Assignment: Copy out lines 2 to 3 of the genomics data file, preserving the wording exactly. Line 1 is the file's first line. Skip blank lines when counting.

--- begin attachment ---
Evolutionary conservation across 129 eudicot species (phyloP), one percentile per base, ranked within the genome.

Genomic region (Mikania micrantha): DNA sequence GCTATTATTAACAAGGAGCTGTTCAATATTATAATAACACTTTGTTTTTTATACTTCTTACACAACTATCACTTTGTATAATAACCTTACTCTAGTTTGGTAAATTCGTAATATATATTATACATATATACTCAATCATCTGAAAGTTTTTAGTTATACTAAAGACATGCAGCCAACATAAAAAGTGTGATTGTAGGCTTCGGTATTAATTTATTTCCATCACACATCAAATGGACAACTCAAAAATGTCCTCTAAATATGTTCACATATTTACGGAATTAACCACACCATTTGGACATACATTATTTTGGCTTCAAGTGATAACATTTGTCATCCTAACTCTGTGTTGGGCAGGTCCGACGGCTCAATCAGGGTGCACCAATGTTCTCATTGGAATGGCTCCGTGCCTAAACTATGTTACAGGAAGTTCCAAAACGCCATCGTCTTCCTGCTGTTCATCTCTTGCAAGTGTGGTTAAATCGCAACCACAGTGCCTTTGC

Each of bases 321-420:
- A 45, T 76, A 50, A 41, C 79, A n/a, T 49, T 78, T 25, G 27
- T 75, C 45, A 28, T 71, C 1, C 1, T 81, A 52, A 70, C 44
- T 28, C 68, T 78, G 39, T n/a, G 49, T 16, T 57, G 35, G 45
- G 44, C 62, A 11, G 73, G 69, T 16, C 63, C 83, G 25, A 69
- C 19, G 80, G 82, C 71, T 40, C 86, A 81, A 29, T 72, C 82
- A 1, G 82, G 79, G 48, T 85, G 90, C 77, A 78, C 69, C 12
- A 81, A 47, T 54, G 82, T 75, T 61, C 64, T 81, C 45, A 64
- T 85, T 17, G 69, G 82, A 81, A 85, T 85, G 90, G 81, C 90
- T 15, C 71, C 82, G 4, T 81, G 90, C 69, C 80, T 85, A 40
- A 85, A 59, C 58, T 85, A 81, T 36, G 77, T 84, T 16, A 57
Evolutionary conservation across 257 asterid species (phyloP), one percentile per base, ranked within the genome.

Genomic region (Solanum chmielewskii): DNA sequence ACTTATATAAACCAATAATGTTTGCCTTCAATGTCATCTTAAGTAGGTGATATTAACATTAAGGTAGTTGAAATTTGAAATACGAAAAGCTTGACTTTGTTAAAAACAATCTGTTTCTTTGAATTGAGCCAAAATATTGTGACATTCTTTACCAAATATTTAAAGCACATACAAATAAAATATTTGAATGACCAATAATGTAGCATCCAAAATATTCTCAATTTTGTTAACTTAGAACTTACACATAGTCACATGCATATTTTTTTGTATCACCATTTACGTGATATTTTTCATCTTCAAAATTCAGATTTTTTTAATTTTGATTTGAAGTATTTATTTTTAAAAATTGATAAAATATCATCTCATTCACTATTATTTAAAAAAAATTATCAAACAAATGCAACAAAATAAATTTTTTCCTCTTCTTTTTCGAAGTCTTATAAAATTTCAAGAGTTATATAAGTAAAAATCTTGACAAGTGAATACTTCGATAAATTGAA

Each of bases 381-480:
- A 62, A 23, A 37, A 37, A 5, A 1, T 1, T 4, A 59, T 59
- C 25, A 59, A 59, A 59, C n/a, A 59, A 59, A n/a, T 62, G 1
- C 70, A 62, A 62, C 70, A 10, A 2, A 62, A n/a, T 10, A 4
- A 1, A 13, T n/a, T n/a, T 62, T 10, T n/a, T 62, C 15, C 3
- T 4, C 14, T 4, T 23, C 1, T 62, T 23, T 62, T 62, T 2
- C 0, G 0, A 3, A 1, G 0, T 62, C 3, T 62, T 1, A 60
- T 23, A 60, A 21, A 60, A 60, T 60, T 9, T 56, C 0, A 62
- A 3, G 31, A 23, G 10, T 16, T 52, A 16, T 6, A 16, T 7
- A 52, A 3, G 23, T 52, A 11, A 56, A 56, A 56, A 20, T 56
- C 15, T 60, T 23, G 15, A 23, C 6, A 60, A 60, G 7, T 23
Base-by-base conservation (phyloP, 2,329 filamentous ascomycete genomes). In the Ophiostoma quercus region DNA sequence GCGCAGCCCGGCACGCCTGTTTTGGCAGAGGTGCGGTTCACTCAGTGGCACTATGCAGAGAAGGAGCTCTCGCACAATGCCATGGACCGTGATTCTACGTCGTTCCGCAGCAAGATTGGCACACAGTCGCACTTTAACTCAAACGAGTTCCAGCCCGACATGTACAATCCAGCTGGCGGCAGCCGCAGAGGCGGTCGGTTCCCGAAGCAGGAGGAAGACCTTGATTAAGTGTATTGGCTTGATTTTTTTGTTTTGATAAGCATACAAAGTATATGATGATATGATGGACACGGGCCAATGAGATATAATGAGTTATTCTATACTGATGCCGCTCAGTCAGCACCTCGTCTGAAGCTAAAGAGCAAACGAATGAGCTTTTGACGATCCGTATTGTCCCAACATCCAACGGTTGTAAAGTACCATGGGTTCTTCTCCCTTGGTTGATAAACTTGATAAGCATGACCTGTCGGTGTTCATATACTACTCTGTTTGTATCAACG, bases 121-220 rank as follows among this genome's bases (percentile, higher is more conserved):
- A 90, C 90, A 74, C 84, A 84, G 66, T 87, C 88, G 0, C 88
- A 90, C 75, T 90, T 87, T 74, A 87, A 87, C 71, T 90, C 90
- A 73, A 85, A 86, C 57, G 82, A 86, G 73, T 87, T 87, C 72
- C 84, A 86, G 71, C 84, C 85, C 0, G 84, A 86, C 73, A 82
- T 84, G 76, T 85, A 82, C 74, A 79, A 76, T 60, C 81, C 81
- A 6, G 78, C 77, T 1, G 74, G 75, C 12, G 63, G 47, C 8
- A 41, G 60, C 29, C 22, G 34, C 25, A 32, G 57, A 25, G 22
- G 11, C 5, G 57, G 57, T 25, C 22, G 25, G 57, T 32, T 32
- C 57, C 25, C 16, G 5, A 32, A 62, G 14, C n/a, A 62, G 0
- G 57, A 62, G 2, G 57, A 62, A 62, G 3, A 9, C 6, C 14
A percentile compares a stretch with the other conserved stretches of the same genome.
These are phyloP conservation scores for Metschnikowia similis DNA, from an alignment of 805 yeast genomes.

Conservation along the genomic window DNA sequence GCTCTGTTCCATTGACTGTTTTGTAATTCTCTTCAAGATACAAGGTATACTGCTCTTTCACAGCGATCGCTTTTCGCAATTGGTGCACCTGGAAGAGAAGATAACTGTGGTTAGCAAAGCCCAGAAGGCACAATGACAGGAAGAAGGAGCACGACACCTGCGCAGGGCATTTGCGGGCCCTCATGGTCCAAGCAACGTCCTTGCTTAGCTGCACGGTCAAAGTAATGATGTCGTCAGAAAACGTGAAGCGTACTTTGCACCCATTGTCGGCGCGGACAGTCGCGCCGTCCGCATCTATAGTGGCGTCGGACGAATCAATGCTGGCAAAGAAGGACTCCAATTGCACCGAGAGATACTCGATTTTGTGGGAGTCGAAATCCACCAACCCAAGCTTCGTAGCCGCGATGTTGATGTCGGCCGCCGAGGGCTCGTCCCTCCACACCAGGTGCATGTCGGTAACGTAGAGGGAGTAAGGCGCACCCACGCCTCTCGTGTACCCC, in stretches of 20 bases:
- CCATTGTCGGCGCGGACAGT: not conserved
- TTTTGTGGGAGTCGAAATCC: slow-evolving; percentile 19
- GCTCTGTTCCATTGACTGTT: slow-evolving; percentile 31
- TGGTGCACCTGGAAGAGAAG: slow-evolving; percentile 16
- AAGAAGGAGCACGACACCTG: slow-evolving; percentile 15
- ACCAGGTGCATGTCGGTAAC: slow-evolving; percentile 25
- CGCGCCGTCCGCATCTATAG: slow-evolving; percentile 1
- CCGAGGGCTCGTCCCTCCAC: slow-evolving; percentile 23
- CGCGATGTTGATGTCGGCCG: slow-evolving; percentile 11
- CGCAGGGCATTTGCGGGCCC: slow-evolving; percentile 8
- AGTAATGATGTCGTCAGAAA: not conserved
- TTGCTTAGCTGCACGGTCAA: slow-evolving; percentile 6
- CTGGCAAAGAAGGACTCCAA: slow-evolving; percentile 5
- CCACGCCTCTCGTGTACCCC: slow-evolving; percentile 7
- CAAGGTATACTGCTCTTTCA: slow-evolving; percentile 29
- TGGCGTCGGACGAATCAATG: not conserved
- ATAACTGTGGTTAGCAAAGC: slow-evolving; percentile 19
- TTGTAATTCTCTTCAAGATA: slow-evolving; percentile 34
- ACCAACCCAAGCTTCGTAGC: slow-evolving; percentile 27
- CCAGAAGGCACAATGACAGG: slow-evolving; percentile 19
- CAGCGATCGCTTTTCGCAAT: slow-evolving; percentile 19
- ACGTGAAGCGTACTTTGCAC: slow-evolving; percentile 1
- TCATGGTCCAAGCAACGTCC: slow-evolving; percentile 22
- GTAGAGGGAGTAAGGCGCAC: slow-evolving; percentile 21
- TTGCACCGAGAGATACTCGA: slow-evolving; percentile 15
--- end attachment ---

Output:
Genomic region (Mikania micrantha): DNA sequence GCTATTATTAACAAGGAGCTGTTCAATATTATAATAACACTTTGTTTTTTATACTTCTTACACAACTATCACTTTGTATAATAACCTTACTCTAGTTTGGTAAATTCGTAATATATATTATACATATATACTCAATCATCTGAAAGTTTTTAGTTATACTAAAGACATGCAGCCAACATAAAAAGTGTGATTGTAGGCTTCGGTATTAATTTATTTCCATCACACATCAAATGGACAACTCAAAAATGTCCTCTAAATATGTTCACATATTTACGGAATTAACCACACCATTTGGACATACATTATTTTGGCTTCAAGTGATAACATTTGTCATCCTAACTCTGTGTTGGGCAGGTCCGACGGCTCAATCAGGGTGCACCAATGTTCTCATTGGAATGGCTCCGTGCCTAAACTATGTTACAGGAAGTTCCAAAACGCCATCGTCTTCCTGCTGTTCATCTCTTGCAAGTGTGGTTAAATCGCAACCACAGTGCCTTTGC

Each of bases 321-420: